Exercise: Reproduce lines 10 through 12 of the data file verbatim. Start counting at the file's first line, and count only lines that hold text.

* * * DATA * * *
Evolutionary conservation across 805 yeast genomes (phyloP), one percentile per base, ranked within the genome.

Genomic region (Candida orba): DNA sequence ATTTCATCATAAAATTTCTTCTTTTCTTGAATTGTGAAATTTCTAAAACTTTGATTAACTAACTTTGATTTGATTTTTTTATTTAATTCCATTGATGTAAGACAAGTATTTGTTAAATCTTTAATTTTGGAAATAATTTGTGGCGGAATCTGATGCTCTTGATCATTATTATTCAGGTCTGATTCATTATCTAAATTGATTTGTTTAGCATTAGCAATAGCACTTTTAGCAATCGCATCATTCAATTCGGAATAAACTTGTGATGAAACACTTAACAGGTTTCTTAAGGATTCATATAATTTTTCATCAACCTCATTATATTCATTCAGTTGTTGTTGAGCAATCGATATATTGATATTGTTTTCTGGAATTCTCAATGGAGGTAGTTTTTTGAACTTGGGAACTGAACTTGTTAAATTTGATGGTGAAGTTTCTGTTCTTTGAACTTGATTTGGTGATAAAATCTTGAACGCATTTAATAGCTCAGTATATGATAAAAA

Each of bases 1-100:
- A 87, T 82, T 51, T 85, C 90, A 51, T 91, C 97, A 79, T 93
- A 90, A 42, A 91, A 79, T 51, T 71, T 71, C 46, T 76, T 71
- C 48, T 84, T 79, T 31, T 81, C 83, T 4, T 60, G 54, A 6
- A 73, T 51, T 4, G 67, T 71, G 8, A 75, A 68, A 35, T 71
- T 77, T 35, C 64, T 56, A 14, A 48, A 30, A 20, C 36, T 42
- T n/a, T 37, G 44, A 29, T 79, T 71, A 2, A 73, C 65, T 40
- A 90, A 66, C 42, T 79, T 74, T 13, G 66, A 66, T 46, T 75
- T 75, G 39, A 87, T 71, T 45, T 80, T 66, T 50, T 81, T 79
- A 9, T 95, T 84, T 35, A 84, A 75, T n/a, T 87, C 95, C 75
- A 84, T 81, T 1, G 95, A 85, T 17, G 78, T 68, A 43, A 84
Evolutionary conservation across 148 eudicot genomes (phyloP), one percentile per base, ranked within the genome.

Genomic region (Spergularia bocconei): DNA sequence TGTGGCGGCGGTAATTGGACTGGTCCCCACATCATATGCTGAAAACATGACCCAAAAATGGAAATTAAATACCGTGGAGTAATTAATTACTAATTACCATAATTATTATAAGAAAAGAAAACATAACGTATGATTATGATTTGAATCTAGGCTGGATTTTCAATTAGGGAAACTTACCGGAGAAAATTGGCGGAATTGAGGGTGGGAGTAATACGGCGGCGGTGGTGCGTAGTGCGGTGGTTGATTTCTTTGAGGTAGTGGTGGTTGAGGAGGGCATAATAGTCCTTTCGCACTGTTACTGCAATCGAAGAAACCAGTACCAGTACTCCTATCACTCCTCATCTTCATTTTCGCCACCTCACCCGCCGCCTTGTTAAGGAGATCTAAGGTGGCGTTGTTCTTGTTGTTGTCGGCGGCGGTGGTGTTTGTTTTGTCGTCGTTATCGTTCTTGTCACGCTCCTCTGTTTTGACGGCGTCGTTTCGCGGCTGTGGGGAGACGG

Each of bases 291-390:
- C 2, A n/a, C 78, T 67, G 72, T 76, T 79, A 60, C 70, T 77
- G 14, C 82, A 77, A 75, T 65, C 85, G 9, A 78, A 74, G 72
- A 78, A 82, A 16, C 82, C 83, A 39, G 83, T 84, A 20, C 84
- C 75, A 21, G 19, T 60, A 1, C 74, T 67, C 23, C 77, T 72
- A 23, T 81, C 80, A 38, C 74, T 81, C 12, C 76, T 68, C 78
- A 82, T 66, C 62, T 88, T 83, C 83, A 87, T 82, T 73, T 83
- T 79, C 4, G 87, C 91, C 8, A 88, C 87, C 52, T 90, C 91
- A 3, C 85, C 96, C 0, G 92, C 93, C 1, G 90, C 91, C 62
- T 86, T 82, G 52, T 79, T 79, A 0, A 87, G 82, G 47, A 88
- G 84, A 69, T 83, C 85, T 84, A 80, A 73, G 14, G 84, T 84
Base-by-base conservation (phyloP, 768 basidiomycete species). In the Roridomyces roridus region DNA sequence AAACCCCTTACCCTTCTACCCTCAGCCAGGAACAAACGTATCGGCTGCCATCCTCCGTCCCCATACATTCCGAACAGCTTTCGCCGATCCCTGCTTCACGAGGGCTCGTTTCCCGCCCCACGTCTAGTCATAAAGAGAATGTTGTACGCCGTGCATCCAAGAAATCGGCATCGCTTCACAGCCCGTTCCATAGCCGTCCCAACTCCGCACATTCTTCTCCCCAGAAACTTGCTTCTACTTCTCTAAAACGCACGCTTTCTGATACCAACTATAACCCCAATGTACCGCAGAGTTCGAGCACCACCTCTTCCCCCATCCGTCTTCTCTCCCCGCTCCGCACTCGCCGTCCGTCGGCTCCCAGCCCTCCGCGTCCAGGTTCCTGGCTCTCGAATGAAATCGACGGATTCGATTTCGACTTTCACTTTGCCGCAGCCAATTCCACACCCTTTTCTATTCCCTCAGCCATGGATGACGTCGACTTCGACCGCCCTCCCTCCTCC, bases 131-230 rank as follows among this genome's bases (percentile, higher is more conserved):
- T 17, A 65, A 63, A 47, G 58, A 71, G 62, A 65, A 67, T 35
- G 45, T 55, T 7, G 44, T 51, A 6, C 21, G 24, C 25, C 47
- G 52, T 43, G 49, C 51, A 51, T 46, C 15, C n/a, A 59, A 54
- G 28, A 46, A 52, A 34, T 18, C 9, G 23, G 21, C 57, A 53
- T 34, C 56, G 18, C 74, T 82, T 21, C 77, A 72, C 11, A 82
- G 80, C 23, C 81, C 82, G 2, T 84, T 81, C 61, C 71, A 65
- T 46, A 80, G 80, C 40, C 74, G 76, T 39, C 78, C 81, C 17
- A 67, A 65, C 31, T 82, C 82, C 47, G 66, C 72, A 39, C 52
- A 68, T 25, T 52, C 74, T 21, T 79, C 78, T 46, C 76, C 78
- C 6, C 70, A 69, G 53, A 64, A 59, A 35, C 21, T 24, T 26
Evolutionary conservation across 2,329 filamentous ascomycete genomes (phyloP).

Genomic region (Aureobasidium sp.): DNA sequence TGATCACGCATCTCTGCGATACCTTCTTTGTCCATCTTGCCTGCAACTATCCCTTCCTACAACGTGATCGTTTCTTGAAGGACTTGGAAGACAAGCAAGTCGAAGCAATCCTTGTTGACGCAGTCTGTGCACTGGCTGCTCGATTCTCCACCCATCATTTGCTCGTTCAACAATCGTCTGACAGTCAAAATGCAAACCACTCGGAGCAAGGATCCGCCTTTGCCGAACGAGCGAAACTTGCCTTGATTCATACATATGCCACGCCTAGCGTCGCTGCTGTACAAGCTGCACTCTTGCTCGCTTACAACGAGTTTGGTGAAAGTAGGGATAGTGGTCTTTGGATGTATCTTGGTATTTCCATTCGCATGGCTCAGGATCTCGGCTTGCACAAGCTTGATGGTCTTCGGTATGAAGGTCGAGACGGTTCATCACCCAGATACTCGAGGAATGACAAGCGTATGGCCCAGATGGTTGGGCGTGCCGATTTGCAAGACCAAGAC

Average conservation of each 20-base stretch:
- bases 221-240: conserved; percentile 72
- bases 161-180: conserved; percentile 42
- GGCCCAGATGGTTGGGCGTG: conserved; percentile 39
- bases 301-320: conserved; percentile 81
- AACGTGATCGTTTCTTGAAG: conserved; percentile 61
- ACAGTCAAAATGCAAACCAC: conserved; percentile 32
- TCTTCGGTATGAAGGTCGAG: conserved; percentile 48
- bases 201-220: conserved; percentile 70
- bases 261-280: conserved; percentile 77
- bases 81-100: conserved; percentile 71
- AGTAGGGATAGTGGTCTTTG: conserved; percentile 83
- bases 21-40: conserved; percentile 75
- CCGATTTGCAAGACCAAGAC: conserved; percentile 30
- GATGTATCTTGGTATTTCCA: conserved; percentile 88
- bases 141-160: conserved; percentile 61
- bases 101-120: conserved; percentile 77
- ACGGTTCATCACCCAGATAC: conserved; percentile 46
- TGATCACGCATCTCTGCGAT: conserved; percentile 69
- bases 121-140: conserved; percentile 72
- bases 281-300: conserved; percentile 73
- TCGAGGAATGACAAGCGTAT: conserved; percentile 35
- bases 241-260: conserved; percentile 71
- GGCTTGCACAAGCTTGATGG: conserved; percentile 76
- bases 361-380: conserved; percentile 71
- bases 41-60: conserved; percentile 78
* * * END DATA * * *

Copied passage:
- A 90, A 66, C 42, T 79, T 74, T 13, G 66, A 66, T 46, T 75
- T 75, G 39, A 87, T 71, T 45, T 80, T 66, T 50, T 81, T 79
- A 9, T 95, T 84, T 35, A 84, A 75, T n/a, T 87, C 95, C 75